The second thing I wanted to do was to make sure it was clean and bugs hadn’t gotten to it. We were good to go on both counts. I used my pocket knife and cut some chunks of frilly bits from the mushroom- leaving the harder stems and smaller bits to keep growing on the wood. Then I put the mushroom in a spare zip lock bag away from all of our other food. (I never eat foraged mushrooms raw. Ever. No matter what type. Cook that sucker.)

mushroom and mushroom soup

That night I sliced up one of the frills and cooked it up in garlic and butter again- this time Michael and Caleb both got tastes. Here’s the odd thing: it tasted nothing like the first CotW mushroom I ate. Now, I know it’s been nearly a decade, but that first taste stuck in my mind. Maybe it was the wood it was growing out of, or maybe it was the amount of rain water it had gotten, but this mushroom had a much tougher texture. The flavor itself was a bit bland. Sort of like, well, chicken. It was filling, though, and worth eating. I ended up adding it to some portabellas that we had on hand and made Caleb and I a hearty soup. It tasted very much like chicken and mushroom (with the porties providing the “mushroom” flavor.)

The day after our AT day hike, Michael and I decided to take a walk on one of our old, well used paths on Mount Mitchell. Now, if you’re from the future and you’re reading this, you should know that there’s a bit of craziness happening at the moment. I’m hoping that when you come from, the craziness has subsided and people are behaving themselves. But as of this moment, part of the current craziness is that folks aren’t allowed to do most of the activities they’re used to doing. Some people aren’t allowed to work. No one is allowed to play. We can’t catch hotdogs from miniature canons at a baseball game. We can’t play baseball. We can’t share a bottle of wine at the park during a concert. We’re not allowed to whack each other with pool noodles. Shouting “Marco!” and “Polo!” is right out. We can’t do much of anything except talk to each other over the internet, set fire to our local Target, or wander around outside. (so long as we don’t bump into each other and don’t breath too much.)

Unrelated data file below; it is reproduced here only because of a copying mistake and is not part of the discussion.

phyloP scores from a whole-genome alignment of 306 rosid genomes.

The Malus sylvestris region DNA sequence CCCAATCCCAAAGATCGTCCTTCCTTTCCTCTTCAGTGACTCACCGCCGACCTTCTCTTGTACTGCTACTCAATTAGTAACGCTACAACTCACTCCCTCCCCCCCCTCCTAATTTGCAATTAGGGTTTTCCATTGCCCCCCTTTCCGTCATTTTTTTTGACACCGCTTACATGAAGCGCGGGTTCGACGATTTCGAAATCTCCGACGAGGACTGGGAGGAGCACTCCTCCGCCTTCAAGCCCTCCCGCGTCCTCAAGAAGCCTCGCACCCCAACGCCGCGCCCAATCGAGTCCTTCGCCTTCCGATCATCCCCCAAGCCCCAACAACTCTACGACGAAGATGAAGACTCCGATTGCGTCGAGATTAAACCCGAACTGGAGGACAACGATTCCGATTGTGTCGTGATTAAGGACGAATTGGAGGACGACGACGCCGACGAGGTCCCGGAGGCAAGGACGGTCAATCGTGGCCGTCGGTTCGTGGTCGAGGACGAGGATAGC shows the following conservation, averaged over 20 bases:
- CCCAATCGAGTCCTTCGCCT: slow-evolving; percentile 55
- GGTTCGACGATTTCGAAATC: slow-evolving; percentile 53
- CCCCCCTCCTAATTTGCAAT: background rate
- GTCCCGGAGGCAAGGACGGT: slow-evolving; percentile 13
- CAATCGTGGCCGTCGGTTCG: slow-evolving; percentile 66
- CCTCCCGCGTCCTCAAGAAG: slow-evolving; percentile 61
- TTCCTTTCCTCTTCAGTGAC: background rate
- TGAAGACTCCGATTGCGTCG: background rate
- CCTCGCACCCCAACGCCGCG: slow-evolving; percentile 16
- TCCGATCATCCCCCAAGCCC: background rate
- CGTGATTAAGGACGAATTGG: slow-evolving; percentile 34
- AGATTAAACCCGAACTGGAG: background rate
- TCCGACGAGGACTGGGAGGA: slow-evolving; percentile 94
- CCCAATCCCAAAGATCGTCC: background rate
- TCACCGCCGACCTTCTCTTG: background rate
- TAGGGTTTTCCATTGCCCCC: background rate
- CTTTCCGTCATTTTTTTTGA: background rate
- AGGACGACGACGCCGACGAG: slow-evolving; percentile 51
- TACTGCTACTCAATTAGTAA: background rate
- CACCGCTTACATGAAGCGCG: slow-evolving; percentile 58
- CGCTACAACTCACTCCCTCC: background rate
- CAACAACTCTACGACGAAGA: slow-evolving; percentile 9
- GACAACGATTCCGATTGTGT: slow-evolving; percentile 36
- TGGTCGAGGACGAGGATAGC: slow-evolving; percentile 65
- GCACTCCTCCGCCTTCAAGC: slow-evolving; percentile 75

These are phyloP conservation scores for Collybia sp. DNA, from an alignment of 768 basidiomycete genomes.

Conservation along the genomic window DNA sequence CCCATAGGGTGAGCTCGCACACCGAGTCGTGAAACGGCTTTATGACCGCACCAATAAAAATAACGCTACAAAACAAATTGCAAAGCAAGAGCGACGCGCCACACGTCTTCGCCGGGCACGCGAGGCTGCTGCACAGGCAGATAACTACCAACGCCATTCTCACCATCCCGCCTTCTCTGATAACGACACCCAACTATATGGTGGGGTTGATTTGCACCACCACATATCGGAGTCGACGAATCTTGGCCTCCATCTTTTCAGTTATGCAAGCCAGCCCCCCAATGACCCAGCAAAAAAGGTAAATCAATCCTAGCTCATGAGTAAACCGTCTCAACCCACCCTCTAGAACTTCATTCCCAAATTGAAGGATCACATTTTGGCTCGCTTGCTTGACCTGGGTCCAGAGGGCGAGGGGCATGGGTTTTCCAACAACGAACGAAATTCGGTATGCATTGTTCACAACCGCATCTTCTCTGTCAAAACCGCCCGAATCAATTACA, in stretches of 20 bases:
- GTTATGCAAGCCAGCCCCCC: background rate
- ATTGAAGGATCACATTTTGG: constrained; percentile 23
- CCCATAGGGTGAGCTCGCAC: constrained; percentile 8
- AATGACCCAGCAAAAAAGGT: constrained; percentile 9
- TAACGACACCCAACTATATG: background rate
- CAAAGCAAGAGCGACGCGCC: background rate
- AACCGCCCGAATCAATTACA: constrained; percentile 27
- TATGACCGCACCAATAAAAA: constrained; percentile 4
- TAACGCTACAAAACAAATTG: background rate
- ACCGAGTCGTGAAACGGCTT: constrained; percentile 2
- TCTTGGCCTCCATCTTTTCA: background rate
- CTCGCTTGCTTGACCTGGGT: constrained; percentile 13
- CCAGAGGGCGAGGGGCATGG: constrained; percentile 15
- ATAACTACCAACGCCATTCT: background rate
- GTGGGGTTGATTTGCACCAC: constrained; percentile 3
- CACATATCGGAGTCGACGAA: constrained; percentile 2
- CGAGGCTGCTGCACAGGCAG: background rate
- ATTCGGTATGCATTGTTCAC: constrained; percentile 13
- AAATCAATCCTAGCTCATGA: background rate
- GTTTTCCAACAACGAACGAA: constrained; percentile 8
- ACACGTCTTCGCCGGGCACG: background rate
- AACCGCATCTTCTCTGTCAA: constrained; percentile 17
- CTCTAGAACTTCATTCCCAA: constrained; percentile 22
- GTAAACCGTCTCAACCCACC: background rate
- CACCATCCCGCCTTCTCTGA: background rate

This tree should be muzzle free.

To prevent people from breathing too much, most local governments have ordered their citizens to wear these little cloth muzzle thingies. They come in all sorts of fancy colors. The only problem is, sometimes people misplace their muzzles and leave them in random places. Most often in parking lots. But also in the outside where folks are attempting to wander around without bumping into each other. On our hike around the Mt Mitchell state park, Michael and I found at least a dozen discarded muzzles. Most were in mud puddles or tangled in debris on the side of the path. One person just hung theirs on a branch next to a stream.